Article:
TZ gov’t okays $550 m sugar project, private investor furious

Per Carstedt, Executive Chairman of Agro EcoEnergy is not happy about Tanzania's red tape

Per Carstedt, Executive Chairman of Agro EcoEnergy is not happy about Tanzania’s red tape

The long awaited mega model sugar estate project courtesy of the joint partnership between the Tanzanian government and a Swedish company Agro EcoEnergy will start anytime from now after the former announced to have cleared the technical hitches.

Uncertainty over the implementation of the planned multi-billion-shilling sugar plantation and processing project meant for Bagamoyo District has been irritating to the investor and the communities surrounding the project location.

The government however has finally declared “all the major barriers have been addressed.”
Stephen Wasira, Agriculture, Food Security and Cooperative Minister told this website issues like the boarder wrangle between the cane estate and Saadan National Park, Makaani case court regarding the former 22,300ha Ranch of Zanzibar in Bagamoyo (RAZABA) and policy reforms to regulate the sugar industry have all been ironed out.

Tanzania which announced in 2010 to set up at least 10 sugar factories by 2030 is moving at a snail pace with only a single project on paper.

The minister said that land administration issues have been holding back government’s programme to improve the sector which contributes only 1 percent in the national Gross Domestic Product –GDP.

According to the minister, the ministry for Land, Housing and Human Settlement Development, Agriculture, Food Security and Cooperative and that of Natural Resources and Tourism have all reached consensus on the boarder squabble.

Wasira reveals the government was identifying land for two similar projects in Kagera and Morogoro regions. All these measures he said are aimed at addressing the current sugar deficit standing at 300,000 tonnes annually.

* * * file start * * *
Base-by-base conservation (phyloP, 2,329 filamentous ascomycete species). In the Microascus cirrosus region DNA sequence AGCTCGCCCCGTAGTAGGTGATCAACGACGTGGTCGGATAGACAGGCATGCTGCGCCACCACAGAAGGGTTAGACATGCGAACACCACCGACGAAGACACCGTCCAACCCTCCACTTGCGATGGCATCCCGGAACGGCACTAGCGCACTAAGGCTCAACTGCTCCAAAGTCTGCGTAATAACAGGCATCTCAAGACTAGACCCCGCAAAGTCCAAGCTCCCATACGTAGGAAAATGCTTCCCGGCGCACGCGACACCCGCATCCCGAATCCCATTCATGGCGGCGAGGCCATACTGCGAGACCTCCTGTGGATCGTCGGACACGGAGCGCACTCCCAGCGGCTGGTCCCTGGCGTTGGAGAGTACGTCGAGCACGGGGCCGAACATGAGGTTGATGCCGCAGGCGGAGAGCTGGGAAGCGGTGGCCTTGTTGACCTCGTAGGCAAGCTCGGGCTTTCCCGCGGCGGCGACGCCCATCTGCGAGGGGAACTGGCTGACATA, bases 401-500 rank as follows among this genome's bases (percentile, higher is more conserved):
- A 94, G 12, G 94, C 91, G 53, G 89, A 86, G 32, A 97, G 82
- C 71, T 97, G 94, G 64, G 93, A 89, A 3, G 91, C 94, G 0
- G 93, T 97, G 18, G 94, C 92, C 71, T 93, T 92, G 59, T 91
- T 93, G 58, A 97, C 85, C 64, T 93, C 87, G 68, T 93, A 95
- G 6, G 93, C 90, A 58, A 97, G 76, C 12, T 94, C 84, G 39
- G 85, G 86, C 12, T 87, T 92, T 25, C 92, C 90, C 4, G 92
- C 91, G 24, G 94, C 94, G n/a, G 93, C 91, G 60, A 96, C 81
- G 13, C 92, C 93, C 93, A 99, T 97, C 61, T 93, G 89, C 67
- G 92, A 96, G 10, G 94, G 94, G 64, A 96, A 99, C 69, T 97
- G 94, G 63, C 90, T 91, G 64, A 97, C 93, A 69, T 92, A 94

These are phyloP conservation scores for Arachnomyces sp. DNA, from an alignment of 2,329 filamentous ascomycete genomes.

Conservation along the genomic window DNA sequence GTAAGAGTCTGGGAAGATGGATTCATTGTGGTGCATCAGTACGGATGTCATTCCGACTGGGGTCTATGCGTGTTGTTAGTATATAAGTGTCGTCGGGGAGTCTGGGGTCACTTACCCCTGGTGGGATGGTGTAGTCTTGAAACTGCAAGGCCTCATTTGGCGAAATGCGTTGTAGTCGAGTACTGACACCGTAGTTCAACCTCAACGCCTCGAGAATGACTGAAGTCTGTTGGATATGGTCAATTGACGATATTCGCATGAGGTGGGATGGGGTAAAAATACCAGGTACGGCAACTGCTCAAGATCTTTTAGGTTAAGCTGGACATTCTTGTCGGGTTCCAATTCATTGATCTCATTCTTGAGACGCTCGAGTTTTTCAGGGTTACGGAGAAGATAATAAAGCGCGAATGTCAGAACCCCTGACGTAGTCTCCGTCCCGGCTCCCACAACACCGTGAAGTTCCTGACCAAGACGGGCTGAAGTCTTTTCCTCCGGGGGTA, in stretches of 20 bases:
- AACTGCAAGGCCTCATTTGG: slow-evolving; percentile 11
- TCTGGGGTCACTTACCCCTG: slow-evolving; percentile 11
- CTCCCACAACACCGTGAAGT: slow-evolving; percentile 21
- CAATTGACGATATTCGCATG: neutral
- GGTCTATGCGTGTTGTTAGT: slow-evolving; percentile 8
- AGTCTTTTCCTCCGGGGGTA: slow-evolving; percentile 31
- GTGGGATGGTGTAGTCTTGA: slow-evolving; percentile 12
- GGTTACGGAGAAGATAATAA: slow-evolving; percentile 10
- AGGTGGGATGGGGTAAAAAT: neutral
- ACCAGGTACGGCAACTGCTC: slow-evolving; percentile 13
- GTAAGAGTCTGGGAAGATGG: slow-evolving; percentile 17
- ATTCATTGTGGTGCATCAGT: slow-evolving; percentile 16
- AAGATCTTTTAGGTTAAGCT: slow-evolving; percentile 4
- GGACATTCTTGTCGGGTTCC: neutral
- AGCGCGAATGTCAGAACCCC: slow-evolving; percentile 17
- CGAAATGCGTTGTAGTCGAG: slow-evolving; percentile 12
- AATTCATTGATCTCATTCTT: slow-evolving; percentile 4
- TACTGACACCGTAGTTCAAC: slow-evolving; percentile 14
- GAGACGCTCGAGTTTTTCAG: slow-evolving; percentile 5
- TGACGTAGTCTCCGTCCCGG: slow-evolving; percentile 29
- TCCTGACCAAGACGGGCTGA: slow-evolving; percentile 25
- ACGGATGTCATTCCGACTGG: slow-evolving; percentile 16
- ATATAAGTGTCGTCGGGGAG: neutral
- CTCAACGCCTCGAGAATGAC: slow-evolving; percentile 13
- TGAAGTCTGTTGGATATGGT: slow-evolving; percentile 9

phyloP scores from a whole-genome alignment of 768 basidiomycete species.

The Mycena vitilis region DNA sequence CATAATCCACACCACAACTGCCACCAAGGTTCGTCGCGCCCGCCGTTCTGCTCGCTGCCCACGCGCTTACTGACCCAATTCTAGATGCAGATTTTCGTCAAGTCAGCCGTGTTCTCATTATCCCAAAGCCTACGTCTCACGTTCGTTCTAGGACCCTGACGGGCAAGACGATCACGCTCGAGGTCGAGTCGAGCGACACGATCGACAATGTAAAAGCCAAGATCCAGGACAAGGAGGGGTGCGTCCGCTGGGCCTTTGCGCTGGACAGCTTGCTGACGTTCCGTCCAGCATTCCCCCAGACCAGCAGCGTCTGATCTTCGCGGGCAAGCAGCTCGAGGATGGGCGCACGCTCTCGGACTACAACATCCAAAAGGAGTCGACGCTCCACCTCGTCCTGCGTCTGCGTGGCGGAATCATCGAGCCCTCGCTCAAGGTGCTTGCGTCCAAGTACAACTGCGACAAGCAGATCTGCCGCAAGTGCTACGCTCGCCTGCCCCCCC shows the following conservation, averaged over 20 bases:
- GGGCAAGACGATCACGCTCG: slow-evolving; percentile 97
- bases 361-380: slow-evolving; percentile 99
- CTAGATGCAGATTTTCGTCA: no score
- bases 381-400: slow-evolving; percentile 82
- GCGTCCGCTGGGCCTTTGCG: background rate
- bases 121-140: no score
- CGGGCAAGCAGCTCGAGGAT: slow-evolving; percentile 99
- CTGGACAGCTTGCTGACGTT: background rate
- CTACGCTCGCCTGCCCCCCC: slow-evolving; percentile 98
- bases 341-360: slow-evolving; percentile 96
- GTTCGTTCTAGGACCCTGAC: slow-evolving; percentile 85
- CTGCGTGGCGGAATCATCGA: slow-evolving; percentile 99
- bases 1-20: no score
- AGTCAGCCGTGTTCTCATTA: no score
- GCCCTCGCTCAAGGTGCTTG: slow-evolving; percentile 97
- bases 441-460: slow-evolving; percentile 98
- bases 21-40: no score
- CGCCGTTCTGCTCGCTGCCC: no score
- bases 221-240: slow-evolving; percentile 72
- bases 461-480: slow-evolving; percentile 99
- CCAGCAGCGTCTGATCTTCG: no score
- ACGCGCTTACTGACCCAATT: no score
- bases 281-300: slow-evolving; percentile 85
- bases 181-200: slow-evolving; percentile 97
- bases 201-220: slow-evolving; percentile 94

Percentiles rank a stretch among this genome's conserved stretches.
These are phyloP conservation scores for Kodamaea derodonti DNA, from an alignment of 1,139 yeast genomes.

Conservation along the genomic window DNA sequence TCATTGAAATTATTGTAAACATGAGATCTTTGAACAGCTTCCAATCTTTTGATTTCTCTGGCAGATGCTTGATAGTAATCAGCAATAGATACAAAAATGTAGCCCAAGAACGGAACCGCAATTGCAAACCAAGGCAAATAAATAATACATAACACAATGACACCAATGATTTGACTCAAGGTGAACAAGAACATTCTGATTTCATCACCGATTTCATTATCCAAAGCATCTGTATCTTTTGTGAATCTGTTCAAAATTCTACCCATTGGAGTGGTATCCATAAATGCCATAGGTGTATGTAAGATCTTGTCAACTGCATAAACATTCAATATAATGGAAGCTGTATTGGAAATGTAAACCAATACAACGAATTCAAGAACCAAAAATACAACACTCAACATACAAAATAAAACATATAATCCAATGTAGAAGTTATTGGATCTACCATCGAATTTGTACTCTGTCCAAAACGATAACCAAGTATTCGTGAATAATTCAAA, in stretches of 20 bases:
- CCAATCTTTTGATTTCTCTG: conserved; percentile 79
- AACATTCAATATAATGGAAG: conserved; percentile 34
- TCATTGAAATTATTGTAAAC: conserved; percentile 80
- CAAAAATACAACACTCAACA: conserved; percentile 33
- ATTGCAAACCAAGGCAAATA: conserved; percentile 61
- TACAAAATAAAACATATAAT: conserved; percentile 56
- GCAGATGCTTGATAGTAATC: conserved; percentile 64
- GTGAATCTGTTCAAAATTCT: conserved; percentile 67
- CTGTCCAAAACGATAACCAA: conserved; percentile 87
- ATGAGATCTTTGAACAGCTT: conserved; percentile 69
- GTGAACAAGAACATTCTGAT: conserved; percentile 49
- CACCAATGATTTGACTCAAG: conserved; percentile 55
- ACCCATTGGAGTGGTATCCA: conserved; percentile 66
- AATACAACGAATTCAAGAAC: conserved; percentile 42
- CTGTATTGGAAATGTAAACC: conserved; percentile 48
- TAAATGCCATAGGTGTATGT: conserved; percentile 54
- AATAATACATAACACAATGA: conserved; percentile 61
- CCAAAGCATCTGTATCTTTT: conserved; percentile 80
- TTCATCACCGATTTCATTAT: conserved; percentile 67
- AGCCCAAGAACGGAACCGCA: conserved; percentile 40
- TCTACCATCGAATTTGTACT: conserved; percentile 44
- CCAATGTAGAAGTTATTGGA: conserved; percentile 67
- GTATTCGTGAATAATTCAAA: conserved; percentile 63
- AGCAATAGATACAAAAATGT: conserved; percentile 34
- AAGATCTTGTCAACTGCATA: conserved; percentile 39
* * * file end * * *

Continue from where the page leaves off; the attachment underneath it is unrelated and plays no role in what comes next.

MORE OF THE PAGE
The government announcement comes at a time when major financiers of the Bagamoyo sugar project; the International Fund for Agricultural Development (IFAD) which announced a $66 million commitment, the African Development Bank (AfDB) with $30million, as well Sweden International Development Agency (SIDA) that has earmarked $100 million, have all frozen their pledges pending the October 25 General election.

Agro EcoEnergy (T) Executive Chairman Per Carstedt told Afrika Reporter the government has been dragging its feet and stalling for the last five years and as a result production of sugar is 3 years late.

He claims, should the project fail get going, “it would be a disaster to us and a terrible situation for the communities and its likely Tanzania will slowly be damaged resulting to failure in attracting investors.”

Carstedt nonetheless remains optimistic soon after the election and if all things are in place by June next year, it will take two years to start production and two more years to reach full production level.

About 150,000tonnes of sugar is estimated to be produced a year for the domestic market alongside feeding 100,000MW into the national power grid and making available some 10 million litres of ethanol.

The project is also expected to create 20,000 new direct jobs and will sustain more than 1.6 million people. Sugar industry which has been the engine of the economies in Mauritius, and Soul Paul remains stagnant in Tanzania which despite the arable land and sustainable soil texture imports 300,000 tonnes per annum.

A sugar industry expert tells Afrika Reporter lack of robust investment in the sector compounded with the fastest increasing population, Tanzania is bound to import 500,000 tonnes (in 2020), 1,000,000 (by 2030) and 1,500,000 tonnes by 2035.

The cost implication is that, on top of exporting jobs, Tanzania will also export $10 billion in 20 years (or by 2035), he said this is equivalent to $1 billion every year. “We need to be much focused and develop sugar industries …and this is possible by creating absolute predictable investment environment.”